Monday, May 29, 2006

Marquette Manipulates Reported Freshman SAT & ACT Scores

Marquette University has begun to manipulate the entrance examination scores it reports on entering Freshmen. Beginning with the Freshmen who entered in the fall of 2005, the University adopted a “new methodology” to inflate the SAT and ACT scores reported to U.S. News and World Report, to the federal government and to other agencies.

The change appears to be driven by a desire to improve Marquette’s standing in the U.S. News and World Report rankings.

Analysis of Marquette’s 2004 Freshman Profile and 2005 Freshman Profile shows the extent of the manipulation. For example, it’s possible to compare the old methodology (a straightforward reporting of scores) with the “new methodology” for the years 2000-2004.

First, for the American College Testing program (ACT):
  1. Old: 25.2
    New: 25.7
  2. Old: 25.2
    New: 25.5
  3. Old: 25.4
    New: 25.7
  4. Old: 25.3
    New: 25.6
  5. Old: 26.0
    New: 26.4
If the level of inflation here doesn’t seem very large, the results for SAT scores (verbal plus math) are more dramatic.

  1. Old: 1158
    New: 1192
  2. Old: 1151
    New: 1172
  3. Old: 1169
    New: 1200
  4. Old: 1166
    New: 1200
  5. Old: 1177
    New: 1218
How is this statistical legerdemain achieved? Daniel Gemoll, Marquette’s Director of Institutional Research, explained it to us.

In the first place, a substantial number of students submit both the ACT and the SAT with their admissions application. (24.8% did in the 2004 entering class.) It’s possible to convert an SAT score into an “equivalent” ACT score, using data supplied by the publishers of the SAT. If a student submitted both an ACT score and and SAT score, one of the two scores will be relatively better than the other.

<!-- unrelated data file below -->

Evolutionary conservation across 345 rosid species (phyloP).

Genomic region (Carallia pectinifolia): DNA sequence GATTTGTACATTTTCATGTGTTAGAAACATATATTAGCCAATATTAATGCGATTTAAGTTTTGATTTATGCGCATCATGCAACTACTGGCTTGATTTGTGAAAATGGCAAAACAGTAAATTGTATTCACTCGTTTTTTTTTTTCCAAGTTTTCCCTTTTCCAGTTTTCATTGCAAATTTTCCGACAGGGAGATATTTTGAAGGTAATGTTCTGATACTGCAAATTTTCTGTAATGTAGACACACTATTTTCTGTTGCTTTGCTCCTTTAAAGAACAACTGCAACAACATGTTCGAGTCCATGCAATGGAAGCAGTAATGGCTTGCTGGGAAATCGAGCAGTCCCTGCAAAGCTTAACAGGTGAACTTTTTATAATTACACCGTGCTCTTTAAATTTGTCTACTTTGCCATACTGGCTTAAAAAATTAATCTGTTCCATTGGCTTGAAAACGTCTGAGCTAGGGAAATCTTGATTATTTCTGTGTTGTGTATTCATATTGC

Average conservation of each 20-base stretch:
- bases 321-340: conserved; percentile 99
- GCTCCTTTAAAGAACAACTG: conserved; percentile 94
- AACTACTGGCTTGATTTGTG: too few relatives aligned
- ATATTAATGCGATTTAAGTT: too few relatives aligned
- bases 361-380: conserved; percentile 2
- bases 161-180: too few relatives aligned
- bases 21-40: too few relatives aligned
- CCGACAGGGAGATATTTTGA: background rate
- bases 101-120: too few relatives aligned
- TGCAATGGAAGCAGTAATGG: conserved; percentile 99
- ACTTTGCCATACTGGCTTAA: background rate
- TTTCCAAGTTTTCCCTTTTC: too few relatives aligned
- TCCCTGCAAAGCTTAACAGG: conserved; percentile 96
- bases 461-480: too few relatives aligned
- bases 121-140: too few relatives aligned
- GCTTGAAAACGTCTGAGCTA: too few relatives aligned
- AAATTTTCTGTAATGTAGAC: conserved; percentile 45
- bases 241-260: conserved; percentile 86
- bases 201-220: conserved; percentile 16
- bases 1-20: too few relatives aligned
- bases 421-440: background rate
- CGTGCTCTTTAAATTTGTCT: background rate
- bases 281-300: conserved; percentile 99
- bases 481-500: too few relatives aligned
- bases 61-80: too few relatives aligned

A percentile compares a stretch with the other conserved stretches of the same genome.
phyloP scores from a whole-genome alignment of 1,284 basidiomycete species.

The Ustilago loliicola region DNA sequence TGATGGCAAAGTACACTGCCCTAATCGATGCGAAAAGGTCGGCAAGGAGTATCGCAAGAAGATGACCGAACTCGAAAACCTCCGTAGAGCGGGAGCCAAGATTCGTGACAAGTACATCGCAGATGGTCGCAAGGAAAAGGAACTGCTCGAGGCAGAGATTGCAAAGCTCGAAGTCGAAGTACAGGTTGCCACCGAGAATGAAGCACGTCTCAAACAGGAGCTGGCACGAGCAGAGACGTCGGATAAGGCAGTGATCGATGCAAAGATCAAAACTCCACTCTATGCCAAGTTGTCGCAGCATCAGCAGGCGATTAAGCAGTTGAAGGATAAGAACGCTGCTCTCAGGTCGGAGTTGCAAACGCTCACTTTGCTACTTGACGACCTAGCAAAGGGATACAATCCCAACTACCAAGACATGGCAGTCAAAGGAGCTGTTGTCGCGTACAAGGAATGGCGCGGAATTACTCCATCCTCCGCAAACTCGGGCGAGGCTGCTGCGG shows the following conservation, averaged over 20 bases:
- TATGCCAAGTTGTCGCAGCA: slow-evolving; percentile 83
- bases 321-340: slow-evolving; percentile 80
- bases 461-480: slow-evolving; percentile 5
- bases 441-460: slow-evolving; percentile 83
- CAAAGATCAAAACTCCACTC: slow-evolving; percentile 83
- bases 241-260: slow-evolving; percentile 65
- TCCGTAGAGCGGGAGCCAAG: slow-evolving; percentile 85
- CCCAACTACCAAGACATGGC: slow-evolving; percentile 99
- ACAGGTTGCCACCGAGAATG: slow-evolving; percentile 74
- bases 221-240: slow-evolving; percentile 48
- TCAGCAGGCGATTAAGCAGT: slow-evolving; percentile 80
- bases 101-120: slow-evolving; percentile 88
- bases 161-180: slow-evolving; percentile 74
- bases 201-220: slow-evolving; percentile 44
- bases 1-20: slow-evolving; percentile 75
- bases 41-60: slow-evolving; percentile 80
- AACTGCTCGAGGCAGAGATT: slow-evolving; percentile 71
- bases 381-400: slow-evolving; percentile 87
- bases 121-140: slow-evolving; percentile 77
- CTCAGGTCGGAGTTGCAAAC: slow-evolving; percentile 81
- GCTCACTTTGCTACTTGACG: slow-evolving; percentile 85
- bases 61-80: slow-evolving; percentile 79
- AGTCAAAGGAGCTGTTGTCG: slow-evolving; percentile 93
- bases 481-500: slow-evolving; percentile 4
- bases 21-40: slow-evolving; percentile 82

With the 2004 and earlier freshman profiles, both the ACT and the SAT scores of such students were included in the reported averages . Beginning with 2005, only the test on which the student did relatively better was included. Thus if a student scored 30 on the ACT and 1,100 on the SAT, the SAT score (which was relatively worse) was discarded.

But that’s only half of it.

The SAT consists of two subtests (verbal and math). The “SAT score” reported by the College Board (which administers the test) simply sums the two scores.

But a fair number of students have taken the SAT more than once. This provides Marquette with some room for finagling. If the student did better in math the first time he or she took the test, and better on the verbal portion the second time around, Marquette takes the math score from the first test and the verbal score from the second test and combines them to produce a “SAT score” that doesn’t correspond to any SAT score that the student ever actually achieved!

The ACT test consists of four subtests (Science, Reading, Math and English), and Marquette does exactly the same thing with these. If a student who took the ACT twice, Marquette might produce a “score” that is the average of the science and math scores from the first try, and the Reading and English scores from the second try.

And again, if the student also took the SAT, this pseudo-ACT may be entirely thrown out if the student did better on the SAT.

And What is Wrong With That?

If this sounds like cooking the numbers, that’s because it is. In fact, it’s about as close to just making up data as you can get without actually making up data.

While in fact every SAT or ACT score included in the reported averages consists of actual student performance, the sample of performance is skewed. Students will, merely due to the luck of the draw, do better on one subtest than another, or do better on the day they take the ACT rather than the day they take the SAT.

So the procedure is a bit like Major League Baseball calculating batting averages excluding those games in which a player got no hits.

Gemoll explains that Marquette did an informal survey and found that “several” other colleges use this method of reporting scores. Indeed, it is sometimes called the “Notre Dame method” since that Indiana school supposedly pioneered it. Gemoll could not recall the names of other schools using the method.